Now she has begun doing sums of a different kind – adding up her average ranking points gained from tournaments – after she became the first Hong Kong-born player to break into the top-10 rankings in women’s squash this month.
“People have the misconception that my ranking will only go up from now on – not drop down – but that’s not the case,” says Annie, 22. She is ranked ninth in the world on 774.810 points – only just ahead of France’s 10th-ranked Camile Serme, on 773.194 points.
“Nearly all the top players are really close to each other in terms of ranking points. That is why I’m always pressing the buttons of my calculator to see how my ranking will change if I reach a certain round. I just want to make sure my ranking won’t fluctuate.”
Last year, Annie was ranked outside the world top 20 and not playing particularly well. But then last month she unexpectedly won an international tournament in Kuwait.
That victory proved the turning point – it inspired her to a second successive international title in France the same month and other impressive performances as she climbed the world rankings.
Being consistent is the secret to staying in the top 10, but Annie enjoys the added pressure this brings. “If I’ve won a title the previous year, I will need to do equally well this year to defend my title. And if I performed badly last time, I know it is a good chance to improve and also grab more ranking points.”
Annie is aware that the world’s top players are bunched close together in terms of ranking points. Two players, ranked 11th and 12th in the world, are only about 40 points behind her, while most of the eight players in front of her are more than 400 points ahead.
The exception is Annie’s heroine, Nicol David, 27, of Malaysia, the world’s number one player and world champion for the past three years. She is far ahead of everyone else; she has 3,348.750 points, while world number two Jenny Duncalf, of England, has 1,654.706 points.
“Nicol is my idol. She really is the toughest player I have ever seen,” says Annie. “She hits the ball hard and moves as fast as a male player on court.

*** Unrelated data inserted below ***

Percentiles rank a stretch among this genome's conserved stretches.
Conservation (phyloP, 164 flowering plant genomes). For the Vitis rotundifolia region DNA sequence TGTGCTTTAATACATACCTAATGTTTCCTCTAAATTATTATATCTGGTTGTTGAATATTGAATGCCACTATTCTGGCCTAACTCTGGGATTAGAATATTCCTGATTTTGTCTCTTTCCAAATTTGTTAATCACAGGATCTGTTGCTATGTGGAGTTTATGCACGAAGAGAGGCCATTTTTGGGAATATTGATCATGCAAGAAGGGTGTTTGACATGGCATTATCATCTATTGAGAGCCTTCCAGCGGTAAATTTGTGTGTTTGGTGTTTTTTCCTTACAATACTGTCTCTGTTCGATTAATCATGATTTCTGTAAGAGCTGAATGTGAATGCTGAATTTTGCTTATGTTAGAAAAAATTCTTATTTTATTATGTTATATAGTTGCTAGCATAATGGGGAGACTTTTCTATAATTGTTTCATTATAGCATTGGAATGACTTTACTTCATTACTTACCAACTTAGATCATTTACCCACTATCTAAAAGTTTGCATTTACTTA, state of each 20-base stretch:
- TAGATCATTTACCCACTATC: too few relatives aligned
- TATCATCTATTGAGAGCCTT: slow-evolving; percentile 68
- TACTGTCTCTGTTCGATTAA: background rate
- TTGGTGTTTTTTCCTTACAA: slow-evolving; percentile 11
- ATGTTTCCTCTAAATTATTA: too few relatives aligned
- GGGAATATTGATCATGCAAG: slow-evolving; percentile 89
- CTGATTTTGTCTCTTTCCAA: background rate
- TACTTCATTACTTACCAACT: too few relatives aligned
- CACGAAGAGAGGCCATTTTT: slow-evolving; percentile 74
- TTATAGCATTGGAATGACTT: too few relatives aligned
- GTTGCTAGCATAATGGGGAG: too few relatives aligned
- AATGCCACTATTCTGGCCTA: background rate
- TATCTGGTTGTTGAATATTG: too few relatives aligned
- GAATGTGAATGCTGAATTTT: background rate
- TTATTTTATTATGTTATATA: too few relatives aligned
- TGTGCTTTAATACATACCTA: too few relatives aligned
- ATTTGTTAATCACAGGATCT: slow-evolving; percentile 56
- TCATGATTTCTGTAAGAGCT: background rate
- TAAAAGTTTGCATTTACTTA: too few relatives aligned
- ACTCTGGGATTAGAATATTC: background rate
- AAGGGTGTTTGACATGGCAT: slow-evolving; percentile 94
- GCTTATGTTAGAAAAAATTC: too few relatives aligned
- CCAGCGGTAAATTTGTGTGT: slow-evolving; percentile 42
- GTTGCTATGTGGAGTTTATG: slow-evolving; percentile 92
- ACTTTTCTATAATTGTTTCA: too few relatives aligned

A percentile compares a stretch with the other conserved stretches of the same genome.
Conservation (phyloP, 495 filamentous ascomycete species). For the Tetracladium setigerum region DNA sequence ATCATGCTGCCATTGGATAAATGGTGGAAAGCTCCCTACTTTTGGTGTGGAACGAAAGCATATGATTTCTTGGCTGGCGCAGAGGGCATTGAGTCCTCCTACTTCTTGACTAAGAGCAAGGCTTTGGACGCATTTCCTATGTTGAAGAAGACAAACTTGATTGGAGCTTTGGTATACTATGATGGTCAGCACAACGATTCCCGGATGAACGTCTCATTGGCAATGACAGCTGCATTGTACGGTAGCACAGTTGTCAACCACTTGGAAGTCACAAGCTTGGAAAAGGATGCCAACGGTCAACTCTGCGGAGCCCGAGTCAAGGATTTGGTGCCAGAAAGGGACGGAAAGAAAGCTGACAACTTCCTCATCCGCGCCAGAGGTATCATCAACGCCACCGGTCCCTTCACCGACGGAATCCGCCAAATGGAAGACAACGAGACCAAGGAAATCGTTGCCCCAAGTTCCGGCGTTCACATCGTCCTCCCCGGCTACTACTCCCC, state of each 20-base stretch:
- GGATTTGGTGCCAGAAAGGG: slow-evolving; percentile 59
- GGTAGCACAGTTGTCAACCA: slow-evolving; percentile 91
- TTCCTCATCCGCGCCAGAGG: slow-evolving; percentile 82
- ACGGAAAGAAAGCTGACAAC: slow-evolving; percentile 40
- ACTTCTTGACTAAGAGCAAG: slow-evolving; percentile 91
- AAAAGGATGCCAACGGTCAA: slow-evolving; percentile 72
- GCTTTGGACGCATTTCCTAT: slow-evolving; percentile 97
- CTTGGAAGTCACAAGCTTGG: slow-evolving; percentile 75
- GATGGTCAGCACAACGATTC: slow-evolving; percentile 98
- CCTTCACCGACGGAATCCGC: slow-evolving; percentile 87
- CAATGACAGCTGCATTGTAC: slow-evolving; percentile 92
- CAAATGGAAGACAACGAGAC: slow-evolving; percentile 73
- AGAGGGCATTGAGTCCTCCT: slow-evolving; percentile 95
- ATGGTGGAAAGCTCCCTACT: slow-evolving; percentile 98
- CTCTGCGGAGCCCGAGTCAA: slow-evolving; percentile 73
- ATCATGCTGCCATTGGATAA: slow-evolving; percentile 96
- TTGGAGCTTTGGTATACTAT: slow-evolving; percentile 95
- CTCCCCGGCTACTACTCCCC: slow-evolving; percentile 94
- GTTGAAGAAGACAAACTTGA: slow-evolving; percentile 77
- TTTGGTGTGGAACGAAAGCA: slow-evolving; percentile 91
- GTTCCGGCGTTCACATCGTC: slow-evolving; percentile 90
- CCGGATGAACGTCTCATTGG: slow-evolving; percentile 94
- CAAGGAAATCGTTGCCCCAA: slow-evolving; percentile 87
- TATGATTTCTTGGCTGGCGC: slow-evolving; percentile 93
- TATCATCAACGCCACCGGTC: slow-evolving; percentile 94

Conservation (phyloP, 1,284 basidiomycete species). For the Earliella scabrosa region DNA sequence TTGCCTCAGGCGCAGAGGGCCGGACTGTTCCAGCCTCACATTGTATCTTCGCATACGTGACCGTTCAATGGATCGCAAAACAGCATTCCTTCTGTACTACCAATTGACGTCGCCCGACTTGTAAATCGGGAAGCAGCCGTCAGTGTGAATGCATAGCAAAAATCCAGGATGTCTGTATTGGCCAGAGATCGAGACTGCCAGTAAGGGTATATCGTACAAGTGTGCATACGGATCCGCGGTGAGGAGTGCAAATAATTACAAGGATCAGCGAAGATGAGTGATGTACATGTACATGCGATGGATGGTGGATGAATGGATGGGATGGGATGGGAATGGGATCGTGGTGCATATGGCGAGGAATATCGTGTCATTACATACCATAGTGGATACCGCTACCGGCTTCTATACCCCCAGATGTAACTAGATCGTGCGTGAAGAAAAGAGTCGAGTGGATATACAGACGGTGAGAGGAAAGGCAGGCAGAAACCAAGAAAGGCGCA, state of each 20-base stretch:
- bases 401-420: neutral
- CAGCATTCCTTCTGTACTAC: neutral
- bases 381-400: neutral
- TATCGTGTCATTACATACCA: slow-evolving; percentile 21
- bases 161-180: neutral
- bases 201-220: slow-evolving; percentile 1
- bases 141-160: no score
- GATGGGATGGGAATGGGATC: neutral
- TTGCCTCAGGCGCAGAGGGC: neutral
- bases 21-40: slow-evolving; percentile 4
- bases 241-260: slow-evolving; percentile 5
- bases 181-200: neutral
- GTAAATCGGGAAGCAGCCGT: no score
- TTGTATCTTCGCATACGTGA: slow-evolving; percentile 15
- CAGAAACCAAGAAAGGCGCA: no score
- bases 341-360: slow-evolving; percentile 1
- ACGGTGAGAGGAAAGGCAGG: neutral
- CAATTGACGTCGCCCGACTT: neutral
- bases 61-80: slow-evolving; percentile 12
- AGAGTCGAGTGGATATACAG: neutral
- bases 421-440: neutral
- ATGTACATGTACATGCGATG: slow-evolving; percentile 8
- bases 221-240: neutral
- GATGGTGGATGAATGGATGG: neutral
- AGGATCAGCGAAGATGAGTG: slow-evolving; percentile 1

“It is hard to believe she is so far ahead of everyone else. That means she manages to produce consistently outstanding performances in all the major competitions.” Annie’s unexpected success led her to delay taking the final year of her bachelor’s degree in business administration at Hong Kong Polytechnic University this summer.
“My coach and I knew that I would get better results at last November’s Asian Games in Guangzhou if I deferred my studies,” Annie says.
Her decision was vindicated when she won two silver medals. She lost to David in the women’s singles final and again in the women’s team final as Hong Kong lost out to Malaysia.
Annie still studies during her mid-day break, away from her daily training regime of running, weights and gym, and plans to graduate this time next year.
Her dream, apart from continuing to improve as a player, is to see squash become an Olympic sport. “We were in the final two sports pushing for selection at the 2016 Olympics, but we lost out to golf,” Annie says. “We need more support from the public and television coverage if we are to succeed. My wish is that the sport will be included in the 2020 Olympics, although by then I may be too old to play.”